South Africa

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Health Care and Insurance in South Africa

South Africa has much more in store for expats than you might expect. It’s impossible to make broad categorizations about the countless facets of living in South Africa, which is famous for its diversity — best go experience it yourself! Let us give you a brief overview.
South Africa has excellent health-care institutions and attracts a lot of medical tourism.

Health Infrastructure: The Lowdown

The South African health infrastructure is generally of very high quality, especially in large cities. Hospitals and clinics have highly trained, experienced staff. In particular, South Africa has excellent clinics for heart disease and eye conditions, attracting a respectable number of medical tourists every year.

Pharmacies in south Africa tend to be well stocked, with most international medicines available. However, if you regularly take prescription medication, you should be aware of the fact that some pharmaceuticals can be very expensive. If you can, bring a small supply to last you for at least the first couple of weeks or months in order to save some money. Do not forget to bring all medication in its original packaging, along with the prescription from your doctor.

South Africa has good hygiene standards, especially when it comes to food preparation, meaning you will be able to enjoy meals from street vendors, as well as locally grown produce and dairy products. The country’s water supply is also of a high standard, so you can drink tap water without any problems.

Insurance for Expats: Make Sure You Are Well Informed

There is no national health plan in South Africa, so we strongly advise you to organize buying insurance with full coverage well before you relocate. Alternatively, discuss the inclusion of a group healthcare plan in your benefits package with your future employer. Even with insurance, you cannot always be completely sure that all expenses will be taken care of by your insurance provider. The cost of healthcare in South Africa is steadily rising, and some insurance providers have caps on certain services. If the costs for a certain service or treatment reach this cap, you will be liable to pay yourself.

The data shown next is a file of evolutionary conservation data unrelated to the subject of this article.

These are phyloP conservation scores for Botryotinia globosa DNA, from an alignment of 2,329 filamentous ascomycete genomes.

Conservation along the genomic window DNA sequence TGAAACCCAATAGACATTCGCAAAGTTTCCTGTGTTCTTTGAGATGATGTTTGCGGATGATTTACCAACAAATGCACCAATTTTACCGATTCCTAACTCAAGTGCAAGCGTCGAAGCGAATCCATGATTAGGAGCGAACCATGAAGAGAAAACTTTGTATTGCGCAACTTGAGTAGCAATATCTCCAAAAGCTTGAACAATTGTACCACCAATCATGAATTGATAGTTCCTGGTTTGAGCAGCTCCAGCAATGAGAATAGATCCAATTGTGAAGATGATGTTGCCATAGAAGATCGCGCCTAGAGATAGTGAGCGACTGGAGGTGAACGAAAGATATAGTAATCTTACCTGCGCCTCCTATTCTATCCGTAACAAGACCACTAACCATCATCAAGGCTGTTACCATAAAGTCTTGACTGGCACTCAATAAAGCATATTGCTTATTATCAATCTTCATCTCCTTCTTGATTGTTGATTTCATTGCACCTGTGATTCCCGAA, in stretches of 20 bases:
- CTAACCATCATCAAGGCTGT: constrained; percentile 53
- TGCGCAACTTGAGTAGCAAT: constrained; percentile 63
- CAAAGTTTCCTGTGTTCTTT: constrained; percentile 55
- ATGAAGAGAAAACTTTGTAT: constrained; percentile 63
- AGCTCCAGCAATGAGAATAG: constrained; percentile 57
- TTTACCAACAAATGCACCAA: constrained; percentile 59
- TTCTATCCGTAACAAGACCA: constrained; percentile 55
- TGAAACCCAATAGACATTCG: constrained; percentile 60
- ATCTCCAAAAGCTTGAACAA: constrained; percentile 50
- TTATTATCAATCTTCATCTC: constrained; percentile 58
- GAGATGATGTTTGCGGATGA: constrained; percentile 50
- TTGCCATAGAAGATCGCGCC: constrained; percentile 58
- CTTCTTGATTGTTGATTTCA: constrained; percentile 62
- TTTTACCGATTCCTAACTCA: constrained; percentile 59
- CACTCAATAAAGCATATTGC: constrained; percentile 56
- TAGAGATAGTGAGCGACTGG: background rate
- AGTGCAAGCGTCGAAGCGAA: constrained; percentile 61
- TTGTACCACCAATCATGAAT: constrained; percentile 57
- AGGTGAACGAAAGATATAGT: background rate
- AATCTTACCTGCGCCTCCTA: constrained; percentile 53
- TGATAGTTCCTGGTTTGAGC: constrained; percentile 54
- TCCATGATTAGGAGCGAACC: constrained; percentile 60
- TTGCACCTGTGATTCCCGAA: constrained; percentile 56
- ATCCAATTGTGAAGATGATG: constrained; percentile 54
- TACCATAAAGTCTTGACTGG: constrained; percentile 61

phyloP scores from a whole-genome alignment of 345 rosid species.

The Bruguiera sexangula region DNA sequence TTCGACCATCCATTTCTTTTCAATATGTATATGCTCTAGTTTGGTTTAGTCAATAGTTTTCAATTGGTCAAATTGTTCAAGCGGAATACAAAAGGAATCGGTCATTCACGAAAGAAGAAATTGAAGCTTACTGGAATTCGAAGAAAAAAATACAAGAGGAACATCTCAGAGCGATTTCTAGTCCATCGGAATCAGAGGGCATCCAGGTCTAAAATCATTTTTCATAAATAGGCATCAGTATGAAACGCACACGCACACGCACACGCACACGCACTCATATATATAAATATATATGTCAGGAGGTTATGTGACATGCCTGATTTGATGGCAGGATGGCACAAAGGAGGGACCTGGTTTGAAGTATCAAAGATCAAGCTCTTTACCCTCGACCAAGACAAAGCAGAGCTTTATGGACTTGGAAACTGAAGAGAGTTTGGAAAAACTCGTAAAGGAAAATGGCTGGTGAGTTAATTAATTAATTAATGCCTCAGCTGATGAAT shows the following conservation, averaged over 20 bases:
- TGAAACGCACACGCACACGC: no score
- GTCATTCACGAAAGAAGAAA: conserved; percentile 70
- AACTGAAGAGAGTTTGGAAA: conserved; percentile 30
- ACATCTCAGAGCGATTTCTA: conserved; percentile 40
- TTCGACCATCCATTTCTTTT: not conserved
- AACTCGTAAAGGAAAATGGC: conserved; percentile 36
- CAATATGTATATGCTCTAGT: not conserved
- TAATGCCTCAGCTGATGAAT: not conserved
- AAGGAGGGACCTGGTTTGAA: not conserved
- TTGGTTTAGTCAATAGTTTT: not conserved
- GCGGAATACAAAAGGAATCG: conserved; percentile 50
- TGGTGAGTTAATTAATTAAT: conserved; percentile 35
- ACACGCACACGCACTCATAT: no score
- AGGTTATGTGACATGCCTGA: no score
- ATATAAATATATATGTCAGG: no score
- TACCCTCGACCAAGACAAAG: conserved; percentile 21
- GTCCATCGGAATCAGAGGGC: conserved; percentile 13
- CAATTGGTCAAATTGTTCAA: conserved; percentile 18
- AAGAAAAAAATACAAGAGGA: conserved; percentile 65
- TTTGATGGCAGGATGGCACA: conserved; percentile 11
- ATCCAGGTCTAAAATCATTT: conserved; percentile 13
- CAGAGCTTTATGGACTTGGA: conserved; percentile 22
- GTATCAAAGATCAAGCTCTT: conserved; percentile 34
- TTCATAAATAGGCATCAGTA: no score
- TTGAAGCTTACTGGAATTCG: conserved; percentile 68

The SA health website, run by the government of South Africa, is a good source of information for all the health services and resources on offer. It should definitely be among your websites to visit before taking the big step into your new expat life. If you would like to get direct links to all healthcare providers in South Africa to compare, please see the directory of the Board of Healthcare Funders of South Africa.

Important National Health Issues

A very pressing health issue is the prevalence of HIV and AIDS in the country. It is estimated that just over seven million people — translating to roughly 12.6 percent of the population — live with HIV/AIDS. It is also one of the leading causes of death in the country. The fact that the rate of new infections seems to be on the decline is a silver lining in this matter.

Other health issues that have become increasingly serious include tuberculosis as well as insect and tick-borne diseases. In contrast to many other African countries, South Africa is largely free of malaria, and only in certain parts of the country can the malaria-carrying mosquito be found. Some risk areas include parts of rural Limpopo and Mpumalanga, including the Kruger National Park and other game reserves. If you are planning on entering these areas, then you should take prophylactic medication as a precautionary measure.


We do our best to keep this article up to date. However, we cannot guarantee that the information provided is always current or complete. 

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